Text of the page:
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UK police calls climate group 'extremist'

By JULIAN SHEA in London | China Daily | Updated: 2020-01-22 09:53
Police officers detain a demonstrator during a protest of the climate action group Extinction Rebellion at Brussels Motor Show in Brussels, Belgium, Jan 18, 2020. [Photo/Agencies]

Environmental protest group Extinction Rebellion has been named alongside far-right and extremist organizations in a document of "key threats" compiled by the City of London Police in relation to its counterterrorism activities.

Over the last couple of years the group, also known as XR, has made headlines worldwide with its high-profile climate change demonstrations which have caused disruption to major cities and business districts.

One of its most recent public actions was in London last week where XR supporters set up a fake crime scene outside the offices of Siemens, protesting against the company providing technical support for a new coal mine being built in Australia, as devastating bushfires ravaged the country.

In a report, City police mentioned "the capability and impact the force is having against countering terrorist activity", and went on to say how it was sharing information with "partners and pan-London agencies regarding the key threats, particularly with regard to far-right organizations and Extinction Rebellion".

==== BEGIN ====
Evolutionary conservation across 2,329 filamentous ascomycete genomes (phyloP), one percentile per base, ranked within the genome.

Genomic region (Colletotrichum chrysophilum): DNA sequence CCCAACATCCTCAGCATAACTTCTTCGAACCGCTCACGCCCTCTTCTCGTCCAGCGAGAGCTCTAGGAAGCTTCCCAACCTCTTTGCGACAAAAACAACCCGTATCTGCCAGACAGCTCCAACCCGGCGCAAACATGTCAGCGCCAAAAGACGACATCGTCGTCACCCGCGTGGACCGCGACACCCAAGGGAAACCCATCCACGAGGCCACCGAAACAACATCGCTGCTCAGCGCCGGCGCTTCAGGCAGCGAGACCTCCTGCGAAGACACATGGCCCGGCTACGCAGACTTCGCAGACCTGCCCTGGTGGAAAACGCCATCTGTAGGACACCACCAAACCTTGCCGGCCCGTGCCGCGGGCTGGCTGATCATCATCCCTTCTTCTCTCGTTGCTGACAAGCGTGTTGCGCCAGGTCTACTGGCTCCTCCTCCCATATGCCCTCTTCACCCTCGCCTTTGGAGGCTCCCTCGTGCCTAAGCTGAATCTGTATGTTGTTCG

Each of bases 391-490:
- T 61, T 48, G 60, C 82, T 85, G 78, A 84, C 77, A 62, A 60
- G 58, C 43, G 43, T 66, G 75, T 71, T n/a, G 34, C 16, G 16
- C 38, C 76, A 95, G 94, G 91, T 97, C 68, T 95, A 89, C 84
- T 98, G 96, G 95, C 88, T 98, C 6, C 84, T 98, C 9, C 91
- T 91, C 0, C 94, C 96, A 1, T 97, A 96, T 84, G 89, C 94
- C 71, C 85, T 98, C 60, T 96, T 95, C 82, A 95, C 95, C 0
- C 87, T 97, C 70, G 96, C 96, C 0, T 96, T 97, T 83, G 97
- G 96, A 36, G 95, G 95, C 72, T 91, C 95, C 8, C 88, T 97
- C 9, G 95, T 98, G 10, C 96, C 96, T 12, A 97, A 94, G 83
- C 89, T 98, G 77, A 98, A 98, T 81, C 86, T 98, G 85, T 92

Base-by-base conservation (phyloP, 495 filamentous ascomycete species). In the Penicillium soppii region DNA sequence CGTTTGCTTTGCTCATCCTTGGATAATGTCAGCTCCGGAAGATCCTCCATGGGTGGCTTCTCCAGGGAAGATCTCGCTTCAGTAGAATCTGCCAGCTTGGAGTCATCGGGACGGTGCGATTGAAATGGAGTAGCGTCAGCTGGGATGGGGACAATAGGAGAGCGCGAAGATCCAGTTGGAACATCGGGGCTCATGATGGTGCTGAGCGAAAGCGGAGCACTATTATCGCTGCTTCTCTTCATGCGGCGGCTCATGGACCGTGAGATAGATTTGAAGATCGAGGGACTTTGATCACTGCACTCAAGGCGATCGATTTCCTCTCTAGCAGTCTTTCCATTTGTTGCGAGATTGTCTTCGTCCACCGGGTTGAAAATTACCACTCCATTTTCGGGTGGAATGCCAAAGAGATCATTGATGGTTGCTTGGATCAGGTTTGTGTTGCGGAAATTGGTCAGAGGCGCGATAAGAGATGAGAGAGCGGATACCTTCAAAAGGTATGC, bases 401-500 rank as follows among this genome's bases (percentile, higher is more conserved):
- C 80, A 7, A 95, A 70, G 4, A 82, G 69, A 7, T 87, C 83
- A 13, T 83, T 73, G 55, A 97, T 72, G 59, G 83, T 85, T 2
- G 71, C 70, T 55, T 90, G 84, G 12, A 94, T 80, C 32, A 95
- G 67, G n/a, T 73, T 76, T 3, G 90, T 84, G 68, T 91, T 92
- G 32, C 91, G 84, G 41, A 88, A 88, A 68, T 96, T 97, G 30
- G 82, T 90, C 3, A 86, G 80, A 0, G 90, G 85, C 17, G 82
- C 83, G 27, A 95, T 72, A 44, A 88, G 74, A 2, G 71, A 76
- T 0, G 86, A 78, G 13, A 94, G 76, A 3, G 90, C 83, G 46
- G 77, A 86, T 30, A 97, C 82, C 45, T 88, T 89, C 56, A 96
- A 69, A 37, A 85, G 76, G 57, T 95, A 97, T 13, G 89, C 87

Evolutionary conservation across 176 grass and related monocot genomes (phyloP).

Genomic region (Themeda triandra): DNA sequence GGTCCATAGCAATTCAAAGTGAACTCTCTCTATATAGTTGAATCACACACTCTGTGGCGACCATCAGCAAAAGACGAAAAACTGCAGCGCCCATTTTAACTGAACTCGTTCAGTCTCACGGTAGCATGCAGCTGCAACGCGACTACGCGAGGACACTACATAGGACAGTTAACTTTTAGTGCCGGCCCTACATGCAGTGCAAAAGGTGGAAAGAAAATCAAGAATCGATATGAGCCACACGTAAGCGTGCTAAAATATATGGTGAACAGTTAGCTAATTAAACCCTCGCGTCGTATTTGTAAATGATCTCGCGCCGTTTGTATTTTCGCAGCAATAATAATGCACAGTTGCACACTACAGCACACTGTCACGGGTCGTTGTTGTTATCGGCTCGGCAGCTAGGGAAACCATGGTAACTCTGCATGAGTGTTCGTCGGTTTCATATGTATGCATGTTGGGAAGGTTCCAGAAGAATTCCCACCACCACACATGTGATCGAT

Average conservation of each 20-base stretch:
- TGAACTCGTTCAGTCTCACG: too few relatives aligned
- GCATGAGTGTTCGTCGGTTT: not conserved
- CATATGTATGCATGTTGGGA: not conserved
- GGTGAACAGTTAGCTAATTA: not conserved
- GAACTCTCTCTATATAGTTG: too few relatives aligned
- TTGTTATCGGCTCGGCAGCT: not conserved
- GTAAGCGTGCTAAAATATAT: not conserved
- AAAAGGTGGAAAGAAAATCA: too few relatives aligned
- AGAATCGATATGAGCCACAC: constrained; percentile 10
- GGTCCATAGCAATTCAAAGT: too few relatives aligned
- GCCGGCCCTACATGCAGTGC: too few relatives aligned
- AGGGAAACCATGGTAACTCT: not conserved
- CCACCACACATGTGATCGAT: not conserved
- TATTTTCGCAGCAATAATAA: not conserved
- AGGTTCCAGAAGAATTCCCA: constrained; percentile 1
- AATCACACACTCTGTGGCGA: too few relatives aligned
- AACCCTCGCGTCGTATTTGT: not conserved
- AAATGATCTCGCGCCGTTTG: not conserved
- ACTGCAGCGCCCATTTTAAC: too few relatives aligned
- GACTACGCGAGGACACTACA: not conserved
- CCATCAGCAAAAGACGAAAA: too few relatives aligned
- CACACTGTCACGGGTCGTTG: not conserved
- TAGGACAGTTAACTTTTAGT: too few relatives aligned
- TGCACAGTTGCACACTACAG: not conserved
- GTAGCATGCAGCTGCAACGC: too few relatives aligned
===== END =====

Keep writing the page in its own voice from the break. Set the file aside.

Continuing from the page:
Specialist instruction was being given to local organizations by trained security staff, the report continued, adding that "the key issues continue to be threats relating to international terrorism and domestic terrorism. In addition, the high-profile actions of Extinction Rebellion, which centered around nonviolent disobedience, results in some disruption in the City, with the potential for the event to be hijacked or infiltrated by more extremist groups."

The inclusion of XR alongside far-right and extremist groups comes after it emerged that a counterterrorism training document being sent to public service bodies in the United Kingdom included a section on threat-linked badges and insignia, one of which was the badge of German second-tier soccer side St Pauli, a club known internationally for its social and political activism.

A spokesperson for the City of London police insisted the police did not bracket XR with terrorist groups, saying: "Ahead of the protests in the summer, our officers, who have regular contact with businesses in the area, spoke to them to ask them to consider the impact of the protests on their business continuity, and to make plans accordingly."

However, Paul Stephens, a former senior police officer who is now a member of XR, remained skeptical. "The categorization of XR with terrorist groups looks more like a strategy to encourage intelligence gathering than an error and is in complete contradiction to the words of counterterrorism policing," he said.

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